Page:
Work on the late antique church began in 2015, however back then we didn’t exactly know that we were dealing with a late antique church. Then, in the years 2017-2019 we excavated large parts of the basilica. Before our current campaign an area of roughly 350 m2 was already excavated. Because our church is situated at an area of the Keber Tepe which has a rather steep incline, the northern part of the church is covered by a larger amount of soil.
This is both a blessing and a curse. On the one hand everything takes longer to excavate here due to the amount of topsoil, on the other hand these areas are persevered way better, as the large soil amount protected the ancient building. You can see this in the pictures below easily, as for example walls are still visible in the northern part of the church, while in the south there is not as much conserved.
One of the nice parts of late antique buildings, and especially churches, are the beautiful mosaics that were used in that time. Our church in Doliche also has loads of them. While some, especially in the south, are not as neatly preserved, others are wonderfully complete and beautiful to look at. The true colours of the mosaics show especially when cleaned with water!
This year we focus especially on the eastern part of the church. The aim was to find the eastern and maybe southern walls of the church, to define the overall size and layout of the building. Furthermore, in late antique churches as well as today, the eastern part of the church was/is home to the apse, the area in which the altar is situated and from where the mess is hold. The apses of antique churches were usually adorned especially rich, with a vaulted roof and mosaics depicting saints and other Christian motives.
As of now we have reached about half of the depth of the trenches and are on target timing wise. We have already unearthed a couple of walls belonging to the rooms next to the apse. These we had anticipated, but couldn’t be sure that they were still traceable. Especially the northernmost trench shows promising signs, as the walls here are conserved up to 2 m in height! So we expect an astonishing sight once we are finished with this year’s campaign.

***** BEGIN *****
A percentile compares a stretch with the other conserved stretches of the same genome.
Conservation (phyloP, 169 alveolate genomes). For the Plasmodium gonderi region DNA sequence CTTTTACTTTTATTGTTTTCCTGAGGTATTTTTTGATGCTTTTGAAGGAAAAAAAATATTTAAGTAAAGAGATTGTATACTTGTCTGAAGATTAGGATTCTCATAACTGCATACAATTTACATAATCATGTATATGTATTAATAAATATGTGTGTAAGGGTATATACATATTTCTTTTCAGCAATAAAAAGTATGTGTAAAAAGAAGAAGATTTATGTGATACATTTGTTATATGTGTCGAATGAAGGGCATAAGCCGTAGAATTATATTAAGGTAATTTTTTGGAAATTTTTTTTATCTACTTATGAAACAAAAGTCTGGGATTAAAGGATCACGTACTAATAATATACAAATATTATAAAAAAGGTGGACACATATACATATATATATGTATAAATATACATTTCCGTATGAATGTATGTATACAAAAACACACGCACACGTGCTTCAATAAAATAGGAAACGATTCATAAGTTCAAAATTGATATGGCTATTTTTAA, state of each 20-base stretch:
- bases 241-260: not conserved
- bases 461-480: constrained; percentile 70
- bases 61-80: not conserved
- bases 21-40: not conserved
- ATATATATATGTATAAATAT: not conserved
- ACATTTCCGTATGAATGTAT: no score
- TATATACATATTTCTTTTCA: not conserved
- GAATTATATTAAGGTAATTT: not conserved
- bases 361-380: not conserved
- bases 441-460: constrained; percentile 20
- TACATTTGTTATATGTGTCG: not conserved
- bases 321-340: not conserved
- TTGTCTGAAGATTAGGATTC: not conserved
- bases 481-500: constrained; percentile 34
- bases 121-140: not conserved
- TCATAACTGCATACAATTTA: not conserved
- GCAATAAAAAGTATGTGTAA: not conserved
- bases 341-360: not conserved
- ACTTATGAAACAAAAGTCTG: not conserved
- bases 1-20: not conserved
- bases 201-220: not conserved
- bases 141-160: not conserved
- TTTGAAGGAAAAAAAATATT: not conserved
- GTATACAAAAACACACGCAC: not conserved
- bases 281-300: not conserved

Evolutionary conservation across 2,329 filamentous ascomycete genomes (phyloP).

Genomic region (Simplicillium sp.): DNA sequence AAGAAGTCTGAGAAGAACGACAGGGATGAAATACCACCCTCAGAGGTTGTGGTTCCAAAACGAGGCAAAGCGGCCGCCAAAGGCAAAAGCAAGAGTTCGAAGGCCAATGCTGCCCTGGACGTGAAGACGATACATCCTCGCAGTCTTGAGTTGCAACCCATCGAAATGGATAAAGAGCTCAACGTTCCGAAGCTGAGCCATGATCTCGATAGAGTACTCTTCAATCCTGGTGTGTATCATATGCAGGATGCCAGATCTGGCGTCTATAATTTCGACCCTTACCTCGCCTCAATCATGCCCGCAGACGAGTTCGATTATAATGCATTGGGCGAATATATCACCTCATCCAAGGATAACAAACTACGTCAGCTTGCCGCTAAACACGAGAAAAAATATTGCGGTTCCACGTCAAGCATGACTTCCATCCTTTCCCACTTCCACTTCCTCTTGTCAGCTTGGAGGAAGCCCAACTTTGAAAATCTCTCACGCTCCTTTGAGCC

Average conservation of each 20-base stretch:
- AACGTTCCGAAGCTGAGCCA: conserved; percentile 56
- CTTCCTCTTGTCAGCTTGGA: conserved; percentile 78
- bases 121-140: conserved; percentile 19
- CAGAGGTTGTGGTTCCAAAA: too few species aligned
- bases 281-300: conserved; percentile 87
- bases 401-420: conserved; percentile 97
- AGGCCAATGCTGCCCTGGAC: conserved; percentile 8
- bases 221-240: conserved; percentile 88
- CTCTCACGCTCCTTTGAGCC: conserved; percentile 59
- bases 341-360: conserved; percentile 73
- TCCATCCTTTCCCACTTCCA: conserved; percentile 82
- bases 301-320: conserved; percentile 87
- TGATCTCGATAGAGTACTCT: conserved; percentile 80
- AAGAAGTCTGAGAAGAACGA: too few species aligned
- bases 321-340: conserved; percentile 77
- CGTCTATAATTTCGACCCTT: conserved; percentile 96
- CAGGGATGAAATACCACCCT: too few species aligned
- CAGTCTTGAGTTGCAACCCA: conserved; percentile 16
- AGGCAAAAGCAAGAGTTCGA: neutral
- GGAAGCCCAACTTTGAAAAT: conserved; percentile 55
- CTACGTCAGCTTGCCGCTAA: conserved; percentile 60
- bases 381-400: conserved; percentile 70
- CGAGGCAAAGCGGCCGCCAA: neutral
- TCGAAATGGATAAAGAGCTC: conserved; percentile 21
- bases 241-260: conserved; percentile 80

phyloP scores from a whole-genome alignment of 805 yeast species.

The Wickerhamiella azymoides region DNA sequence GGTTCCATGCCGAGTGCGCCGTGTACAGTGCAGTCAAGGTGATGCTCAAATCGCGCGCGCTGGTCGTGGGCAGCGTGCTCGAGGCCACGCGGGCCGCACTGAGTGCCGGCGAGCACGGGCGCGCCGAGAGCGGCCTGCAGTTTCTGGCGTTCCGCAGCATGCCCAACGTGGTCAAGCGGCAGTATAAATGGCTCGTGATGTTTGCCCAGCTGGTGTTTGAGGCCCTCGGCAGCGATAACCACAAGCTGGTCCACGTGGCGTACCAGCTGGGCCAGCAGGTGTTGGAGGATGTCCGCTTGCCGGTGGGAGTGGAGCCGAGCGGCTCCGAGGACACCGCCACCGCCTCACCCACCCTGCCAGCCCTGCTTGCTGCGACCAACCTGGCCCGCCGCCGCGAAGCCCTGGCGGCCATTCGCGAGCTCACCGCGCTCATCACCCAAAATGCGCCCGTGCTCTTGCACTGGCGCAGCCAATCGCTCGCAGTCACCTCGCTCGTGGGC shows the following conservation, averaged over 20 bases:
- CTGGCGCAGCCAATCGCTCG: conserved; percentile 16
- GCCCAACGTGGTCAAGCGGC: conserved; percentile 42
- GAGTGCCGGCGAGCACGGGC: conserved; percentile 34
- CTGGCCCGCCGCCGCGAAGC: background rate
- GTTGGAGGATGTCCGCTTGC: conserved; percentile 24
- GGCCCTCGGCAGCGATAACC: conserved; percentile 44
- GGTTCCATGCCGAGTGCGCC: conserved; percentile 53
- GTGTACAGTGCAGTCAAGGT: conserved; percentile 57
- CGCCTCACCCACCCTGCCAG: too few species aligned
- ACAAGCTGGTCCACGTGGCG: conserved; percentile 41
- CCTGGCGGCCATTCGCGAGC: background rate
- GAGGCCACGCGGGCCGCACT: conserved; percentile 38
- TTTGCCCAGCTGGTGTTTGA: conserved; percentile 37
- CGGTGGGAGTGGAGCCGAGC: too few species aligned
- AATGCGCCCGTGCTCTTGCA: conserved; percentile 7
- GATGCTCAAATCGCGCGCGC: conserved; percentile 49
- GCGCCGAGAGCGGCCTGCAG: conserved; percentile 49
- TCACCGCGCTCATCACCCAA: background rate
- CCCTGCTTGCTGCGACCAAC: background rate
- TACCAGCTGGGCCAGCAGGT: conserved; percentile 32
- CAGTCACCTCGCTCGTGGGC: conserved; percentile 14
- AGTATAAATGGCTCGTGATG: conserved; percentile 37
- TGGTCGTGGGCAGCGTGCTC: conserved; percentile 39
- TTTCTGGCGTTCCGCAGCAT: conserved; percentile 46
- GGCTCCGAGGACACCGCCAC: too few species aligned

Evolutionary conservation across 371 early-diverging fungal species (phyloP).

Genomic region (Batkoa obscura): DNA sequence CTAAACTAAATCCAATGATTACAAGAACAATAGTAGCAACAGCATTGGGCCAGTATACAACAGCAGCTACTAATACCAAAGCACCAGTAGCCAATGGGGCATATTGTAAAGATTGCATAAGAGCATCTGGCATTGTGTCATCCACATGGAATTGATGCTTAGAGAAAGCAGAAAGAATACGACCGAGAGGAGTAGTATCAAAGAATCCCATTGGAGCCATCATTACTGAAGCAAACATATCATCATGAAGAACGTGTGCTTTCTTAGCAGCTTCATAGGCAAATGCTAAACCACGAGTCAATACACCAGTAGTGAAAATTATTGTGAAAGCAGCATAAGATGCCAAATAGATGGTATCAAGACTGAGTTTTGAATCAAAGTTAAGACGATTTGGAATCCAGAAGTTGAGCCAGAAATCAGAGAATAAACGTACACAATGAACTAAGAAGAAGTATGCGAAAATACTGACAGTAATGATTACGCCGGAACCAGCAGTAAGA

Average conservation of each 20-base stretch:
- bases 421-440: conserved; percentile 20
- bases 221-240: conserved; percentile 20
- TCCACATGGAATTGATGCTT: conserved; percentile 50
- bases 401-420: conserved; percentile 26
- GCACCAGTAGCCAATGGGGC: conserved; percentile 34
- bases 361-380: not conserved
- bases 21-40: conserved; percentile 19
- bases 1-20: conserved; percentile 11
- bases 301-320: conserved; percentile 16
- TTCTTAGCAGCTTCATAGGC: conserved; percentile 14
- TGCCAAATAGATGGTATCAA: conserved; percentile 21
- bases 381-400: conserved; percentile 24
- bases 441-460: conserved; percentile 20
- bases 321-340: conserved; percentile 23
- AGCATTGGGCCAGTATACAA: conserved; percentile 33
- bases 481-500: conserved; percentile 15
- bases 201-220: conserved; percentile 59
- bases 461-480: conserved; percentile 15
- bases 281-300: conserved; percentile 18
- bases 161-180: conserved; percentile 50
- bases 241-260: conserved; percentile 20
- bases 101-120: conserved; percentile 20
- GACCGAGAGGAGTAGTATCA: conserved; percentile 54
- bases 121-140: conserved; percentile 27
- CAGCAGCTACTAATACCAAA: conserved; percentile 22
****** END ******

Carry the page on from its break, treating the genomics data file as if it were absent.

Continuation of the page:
For the next couple of weeks we hope to find more intact mosaics and walls, so that we can reconstruct the late antique church of Doliche in a detailed way. Especially the northern parts of the church will be very exciting to uncover and hopefully tell us more about the early phases of Christianity in the region of northern Syria and Commagene. We hope that you are as excited as we are, and we can give you some interesting and new information about excavations in general as well as our Doliche project!
Yesterday on Sunday we had our weekly day off. In a usual situation, that’s without Covid being around, we would go on trips to different archaeological sites, cities and other nice places to visit. However, this year is different. In order to keep our contacts with other people to a minimum, trips to cities, restaurants and visits of the local bazaar are of limits.
We spent the last couple of weekends at the house reading, playing chess and spending our free afternoon here in Dülük. But! This week we were able to do a trip to very lonely but beautiful place called Ravanda Kalesi. The priority for us to do a trip like this, was to find a site, that is remote and without a lot of people being around. Ravanda Kalesi being a desert castle was the perfect match!
So at 10am we got in our cars and went off. The driving time to the site was about 1:30 hours, and we were really enjoying our drive through the countryside. New vistas, good music and the air-conditioning were a welcome change from our excavation-house. While we were closing in on Ravanda Kalesi, the surroundings became more desserty and mountainous. When we finally cleared the last hill, the view was beautiful. On top of a single mountain laid Ravanda Kalesi, an old castle from the time of the crusades.
The site was probably occupied from the Roman times onwards. However, we especially know about the times of the crusades. During this time the castle became an important fortress guarding the river Afrin. Its name Al-Rawandan or Ravendel depending on the source was under hot contention between the crusader state of Edessa and the Ayyubids under the famous Sultan Saladin. The castle remained important until the Ottoman times during which it slowly lost its significance and was lastly abandoned.
After climbing the hill and looking at the site, we enjoyed a small meal we brought with us in the form of simit and börek. And of course water, loads of water! While eating and chatting we enjoyed the marvellous views and our time off. However, you can only do so much at a site like this and soon we started with our trip back to Dülük. We would like to do these trips more often, but sadly its just not happening this year. The trip was a blast thought, and we all thoroughly enjoyed our Sunday at Ravanda Kalesi.